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  • 54/81   How to Turn Nuclear Waste Into Diamond Batteries
    SCIENCE TOPIC NEWS

    Got any graphite lying around?

    Got any graphite lying around?


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  • 55/81   The US has reported its first case of the deadly Wuhan coronavirus. Here's how to protect yourself while traveling.
    SCIENCE TOPIC NEWS

    Hundreds of millions of people travel to China for the Lunar New Year, which could raise the risk of the disease's spread.

    Hundreds of millions of people travel to China for the Lunar New Year, which could raise the risk of the disease's spread.


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  • 56/81   NASA lists nine potential names suggested by kids for its next Mars rover: Vote for your favorite
    SCIENCE TOPIC NEWS

    NASA and an army of nearly 4,700 volunteer judges have selected nine potential names for a rover that's due to be launched to Mars in July, and you have just six days to cast an online vote for your favorite name. NASA kicked off the "Name the Rover" essay contest last August, and more than 28,000 name suggestions and accompanying essays were received from students in kindergarten through 12th grade. It took weeks for the judges to narrow down the field, first to 155 semifinalists, and then to the nine finalists — three for grades K-4, three for grades 5-8,… Read More

    NASA and an army of nearly 4,700 volunteer judges have selected nine potential names for a rover that's due to be launched to Mars in July, and you have just six days to cast an online vote for your favorite name. NASA kicked off the "Name the Rover" essay contest last August, and more than 28,000 name suggestions and accompanying essays were received from students in kindergarten through 12th grade. It took weeks for the judges to narrow down the field, first to 155 semifinalists, and then to the nine finalists — three for grades K-4, three for grades 5-8,… Read More


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  • 57/81   Lego is releasing an International Space Station set. The company sent it into the stratosphere in a brilliant marketing stunt.
    SCIENCE TOPIC NEWS

    Lego's International Space Station set is slated to go on sale in February. A marketing stunt carried it into the stratosphere.

    Lego's International Space Station set is slated to go on sale in February. A marketing stunt carried it into the stratosphere.


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  • 58/81   The deadly Wuhan coronavirus has spread to the US — authorities have confirmed a case in Washington state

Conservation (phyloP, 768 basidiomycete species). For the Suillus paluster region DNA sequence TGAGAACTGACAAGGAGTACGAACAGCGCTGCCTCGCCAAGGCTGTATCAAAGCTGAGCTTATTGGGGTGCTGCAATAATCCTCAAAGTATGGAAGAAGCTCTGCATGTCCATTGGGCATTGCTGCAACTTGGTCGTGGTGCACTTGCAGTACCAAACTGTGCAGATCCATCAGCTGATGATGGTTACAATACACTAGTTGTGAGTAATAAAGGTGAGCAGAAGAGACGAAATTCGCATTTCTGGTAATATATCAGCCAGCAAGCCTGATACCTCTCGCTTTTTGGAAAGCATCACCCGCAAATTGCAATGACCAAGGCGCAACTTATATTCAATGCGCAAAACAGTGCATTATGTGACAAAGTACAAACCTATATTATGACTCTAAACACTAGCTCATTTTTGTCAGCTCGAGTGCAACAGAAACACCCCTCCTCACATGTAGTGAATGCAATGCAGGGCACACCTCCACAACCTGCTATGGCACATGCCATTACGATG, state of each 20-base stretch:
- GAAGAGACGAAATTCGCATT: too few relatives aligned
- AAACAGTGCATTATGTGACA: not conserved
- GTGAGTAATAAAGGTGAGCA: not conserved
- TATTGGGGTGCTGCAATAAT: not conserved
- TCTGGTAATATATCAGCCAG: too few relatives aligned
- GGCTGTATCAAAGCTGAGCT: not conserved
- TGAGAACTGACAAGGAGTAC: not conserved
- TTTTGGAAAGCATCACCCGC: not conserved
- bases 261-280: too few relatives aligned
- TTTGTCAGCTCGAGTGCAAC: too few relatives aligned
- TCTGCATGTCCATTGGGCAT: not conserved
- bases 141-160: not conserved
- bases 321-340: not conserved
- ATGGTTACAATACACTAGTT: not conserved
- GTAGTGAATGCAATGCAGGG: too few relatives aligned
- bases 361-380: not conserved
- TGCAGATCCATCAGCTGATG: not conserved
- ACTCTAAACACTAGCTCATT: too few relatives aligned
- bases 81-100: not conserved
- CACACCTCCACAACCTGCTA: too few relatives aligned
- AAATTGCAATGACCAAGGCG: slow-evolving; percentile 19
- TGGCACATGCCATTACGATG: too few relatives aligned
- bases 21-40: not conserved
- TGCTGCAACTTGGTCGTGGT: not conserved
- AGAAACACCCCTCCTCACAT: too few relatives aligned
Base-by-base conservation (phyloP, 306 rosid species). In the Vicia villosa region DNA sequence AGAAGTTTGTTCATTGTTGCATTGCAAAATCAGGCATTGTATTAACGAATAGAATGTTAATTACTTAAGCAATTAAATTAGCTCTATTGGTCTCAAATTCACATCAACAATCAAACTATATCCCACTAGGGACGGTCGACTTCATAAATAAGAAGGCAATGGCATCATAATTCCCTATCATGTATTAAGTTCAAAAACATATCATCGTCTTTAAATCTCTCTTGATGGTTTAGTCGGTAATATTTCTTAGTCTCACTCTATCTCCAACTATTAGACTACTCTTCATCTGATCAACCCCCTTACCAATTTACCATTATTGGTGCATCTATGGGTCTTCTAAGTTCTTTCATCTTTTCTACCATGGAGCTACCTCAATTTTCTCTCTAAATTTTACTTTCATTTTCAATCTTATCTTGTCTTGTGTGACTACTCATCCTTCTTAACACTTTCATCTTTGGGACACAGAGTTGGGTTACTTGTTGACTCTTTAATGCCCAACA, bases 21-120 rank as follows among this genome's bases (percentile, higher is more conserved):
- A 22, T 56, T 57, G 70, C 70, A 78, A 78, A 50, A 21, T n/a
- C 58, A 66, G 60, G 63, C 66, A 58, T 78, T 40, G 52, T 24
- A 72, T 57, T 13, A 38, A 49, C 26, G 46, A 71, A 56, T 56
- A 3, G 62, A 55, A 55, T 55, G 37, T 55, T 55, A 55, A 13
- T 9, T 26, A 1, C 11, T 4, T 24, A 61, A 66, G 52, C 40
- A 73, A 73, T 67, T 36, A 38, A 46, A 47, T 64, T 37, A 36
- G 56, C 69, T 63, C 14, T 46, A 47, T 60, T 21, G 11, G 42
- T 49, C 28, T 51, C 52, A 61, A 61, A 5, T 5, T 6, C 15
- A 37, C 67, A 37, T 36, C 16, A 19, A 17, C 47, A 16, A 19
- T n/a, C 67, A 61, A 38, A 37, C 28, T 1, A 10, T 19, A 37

SCIENCE TOPIC NEWS

    The coronavirus, which can be spread among humans, likely originated at a seafood market in Wuhan, China.

    The coronavirus, which can be spread among humans, likely originated at a seafood market in Wuhan, China.


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  • 59/81   Scientists want to cut off Wuhan from the rest of the world to fight the spread of the deadly coronavirus gripping the city
    SCIENCE TOPIC NEWS

    As of Tuesday, the outbreak of the pneumonia-like coronavirus had killed six people in China, with more than 300 people infected in total.

    As of Tuesday, the outbreak of the pneumonia-like coronavirus had killed six people in China, with more than 300 people infected in total.


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  • 60/81   A video of medics in hazmat suits scanning plane passengers for China's mysterious coronavirus is stoking fears of a pandemic
    SCIENCE TOPIC NEWS

    Not much is known about the coronavirus, which has spread to Beijing, Shenzhen, Thailand, Japan, and South Korea.

    Not much is known about the coronavirus, which has spread to Beijing, Shenzhen, Thailand, Japan, and South Korea.


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  • 61/81   Everything we know about the mysterious, deadly Wuhan coronavirus sweeping across China
    SCIENCE TOPIC NEWS

    China's authorities have confirmed around 300 cases of the deadly Wuhan coronavirus, which has spread to other parts of China and other countries.

    China's authorities have confirmed around 300 cases of the deadly Wuhan coronavirus, which has spread to other parts of China and other countries.


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  • 62/81   China Seeks to Stop Virus Scare From Becoming Political Crisis
    WORLD TOPIC NEWS